In all 50 states, physicians are required to report suspected cases of child abuse and neglect to social service or law enforcement agencies. Dentists are similarly required to report such suspected cases in most states and are allowed to report in all states; however, a minority of dentists are aware of these legal requirements.1-4 Physicians and dentists could aid in educating each other and in collaborating to increase the detection, treatment, and prevention of these disorders. Physicians typically receive limited training in dental injury and disease and thus may not detect dental abuse or neglect as readily as they do child abuse and neglect involving other areas of the body.
Because craniofacial injuries occur in half of child abuse cases,3,5,6 evaluation of these injuries is essential. Some authorities believe the oral cavity may be a central focus for physical abuse because of its significance in communication and nutrition.2 The injuries are most commonly inflicted as blunt trauma with an instrument, eating utensil, hand, or finger or by scalding liquids or caustic substances. The abuse may result in ecchymoses, lacerations, traumatized or avulsed teeth, facial fractures, burns, or other injuries. Discolored teeth may result from repeated trauma.7,8 Gags applied to the mouth may leave bruises, lichenification, or scarring at the corners of the mouth. 9 Multiple injuries, injuries in different stages of healing, injuries inappropriate for the child's stage of development, and/or a discrepant history should arouse suspicion of abuse.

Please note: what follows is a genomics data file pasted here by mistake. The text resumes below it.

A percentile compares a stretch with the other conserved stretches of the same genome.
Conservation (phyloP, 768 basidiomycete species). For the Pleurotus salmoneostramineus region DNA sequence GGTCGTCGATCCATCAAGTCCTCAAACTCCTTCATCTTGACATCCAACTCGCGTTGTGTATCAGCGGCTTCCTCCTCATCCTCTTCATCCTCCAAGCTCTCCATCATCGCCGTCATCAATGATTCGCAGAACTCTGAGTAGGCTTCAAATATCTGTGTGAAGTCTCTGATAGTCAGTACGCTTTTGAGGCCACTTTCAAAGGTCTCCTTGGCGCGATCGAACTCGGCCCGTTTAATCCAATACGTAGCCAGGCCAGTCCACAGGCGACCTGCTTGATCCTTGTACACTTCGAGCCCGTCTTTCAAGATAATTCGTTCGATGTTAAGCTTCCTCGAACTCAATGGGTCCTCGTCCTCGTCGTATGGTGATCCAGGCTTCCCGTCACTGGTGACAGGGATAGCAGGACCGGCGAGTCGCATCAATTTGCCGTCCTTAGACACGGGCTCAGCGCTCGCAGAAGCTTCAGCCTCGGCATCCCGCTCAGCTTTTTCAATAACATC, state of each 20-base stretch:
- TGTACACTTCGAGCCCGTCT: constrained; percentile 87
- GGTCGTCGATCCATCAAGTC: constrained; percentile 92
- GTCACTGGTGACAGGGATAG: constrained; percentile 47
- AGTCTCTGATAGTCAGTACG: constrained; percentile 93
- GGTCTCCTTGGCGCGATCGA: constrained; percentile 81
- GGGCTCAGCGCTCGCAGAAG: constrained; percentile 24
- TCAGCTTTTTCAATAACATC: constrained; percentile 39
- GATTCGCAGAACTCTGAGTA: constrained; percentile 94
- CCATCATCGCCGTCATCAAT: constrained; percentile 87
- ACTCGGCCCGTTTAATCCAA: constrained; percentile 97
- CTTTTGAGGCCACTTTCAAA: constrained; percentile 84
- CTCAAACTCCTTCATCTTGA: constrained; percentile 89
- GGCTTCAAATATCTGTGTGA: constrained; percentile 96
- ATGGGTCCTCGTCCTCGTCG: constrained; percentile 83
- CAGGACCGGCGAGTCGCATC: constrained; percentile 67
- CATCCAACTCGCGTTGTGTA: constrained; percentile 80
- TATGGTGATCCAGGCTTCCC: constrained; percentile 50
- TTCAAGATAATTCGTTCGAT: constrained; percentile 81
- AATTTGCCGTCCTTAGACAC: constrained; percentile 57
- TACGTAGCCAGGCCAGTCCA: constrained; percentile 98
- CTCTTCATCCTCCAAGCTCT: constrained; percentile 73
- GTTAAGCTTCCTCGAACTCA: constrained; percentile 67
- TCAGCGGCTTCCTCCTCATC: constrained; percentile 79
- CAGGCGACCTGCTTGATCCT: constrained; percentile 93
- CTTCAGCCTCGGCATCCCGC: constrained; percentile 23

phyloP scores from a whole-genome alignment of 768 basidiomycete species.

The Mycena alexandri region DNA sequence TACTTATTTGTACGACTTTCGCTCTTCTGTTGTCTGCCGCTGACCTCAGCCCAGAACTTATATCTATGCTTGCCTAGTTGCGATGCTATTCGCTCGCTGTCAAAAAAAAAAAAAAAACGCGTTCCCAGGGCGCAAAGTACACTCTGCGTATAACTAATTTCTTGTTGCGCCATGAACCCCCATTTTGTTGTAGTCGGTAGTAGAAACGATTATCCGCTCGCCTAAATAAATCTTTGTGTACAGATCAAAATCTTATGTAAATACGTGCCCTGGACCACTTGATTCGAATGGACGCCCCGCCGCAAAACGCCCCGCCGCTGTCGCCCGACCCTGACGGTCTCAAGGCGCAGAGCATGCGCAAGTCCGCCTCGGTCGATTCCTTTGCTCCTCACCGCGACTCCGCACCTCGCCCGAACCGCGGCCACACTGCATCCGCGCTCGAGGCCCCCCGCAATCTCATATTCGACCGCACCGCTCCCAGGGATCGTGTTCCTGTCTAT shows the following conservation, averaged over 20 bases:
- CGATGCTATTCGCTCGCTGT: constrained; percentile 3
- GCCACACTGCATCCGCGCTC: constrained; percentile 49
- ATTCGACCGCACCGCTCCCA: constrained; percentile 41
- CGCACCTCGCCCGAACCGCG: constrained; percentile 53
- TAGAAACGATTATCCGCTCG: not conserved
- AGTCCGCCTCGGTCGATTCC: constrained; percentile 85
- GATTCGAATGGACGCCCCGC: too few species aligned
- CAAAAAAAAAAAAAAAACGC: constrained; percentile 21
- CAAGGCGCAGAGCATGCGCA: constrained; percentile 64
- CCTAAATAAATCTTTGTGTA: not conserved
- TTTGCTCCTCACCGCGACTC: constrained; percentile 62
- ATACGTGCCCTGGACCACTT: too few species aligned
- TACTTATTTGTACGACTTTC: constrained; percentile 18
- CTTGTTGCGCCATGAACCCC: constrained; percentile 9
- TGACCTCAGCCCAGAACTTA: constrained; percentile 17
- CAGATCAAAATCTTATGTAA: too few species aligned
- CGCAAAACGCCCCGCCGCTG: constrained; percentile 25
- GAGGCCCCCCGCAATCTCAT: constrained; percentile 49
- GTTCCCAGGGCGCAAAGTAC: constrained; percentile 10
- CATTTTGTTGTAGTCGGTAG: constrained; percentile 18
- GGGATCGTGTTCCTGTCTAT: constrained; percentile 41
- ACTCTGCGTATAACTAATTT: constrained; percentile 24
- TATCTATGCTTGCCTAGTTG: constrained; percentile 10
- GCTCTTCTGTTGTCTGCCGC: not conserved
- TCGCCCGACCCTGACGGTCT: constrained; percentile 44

The oral cavity is a frequent site of sexual abuse in children.
- Copyright © 1986 by the American Academy of Pediatrics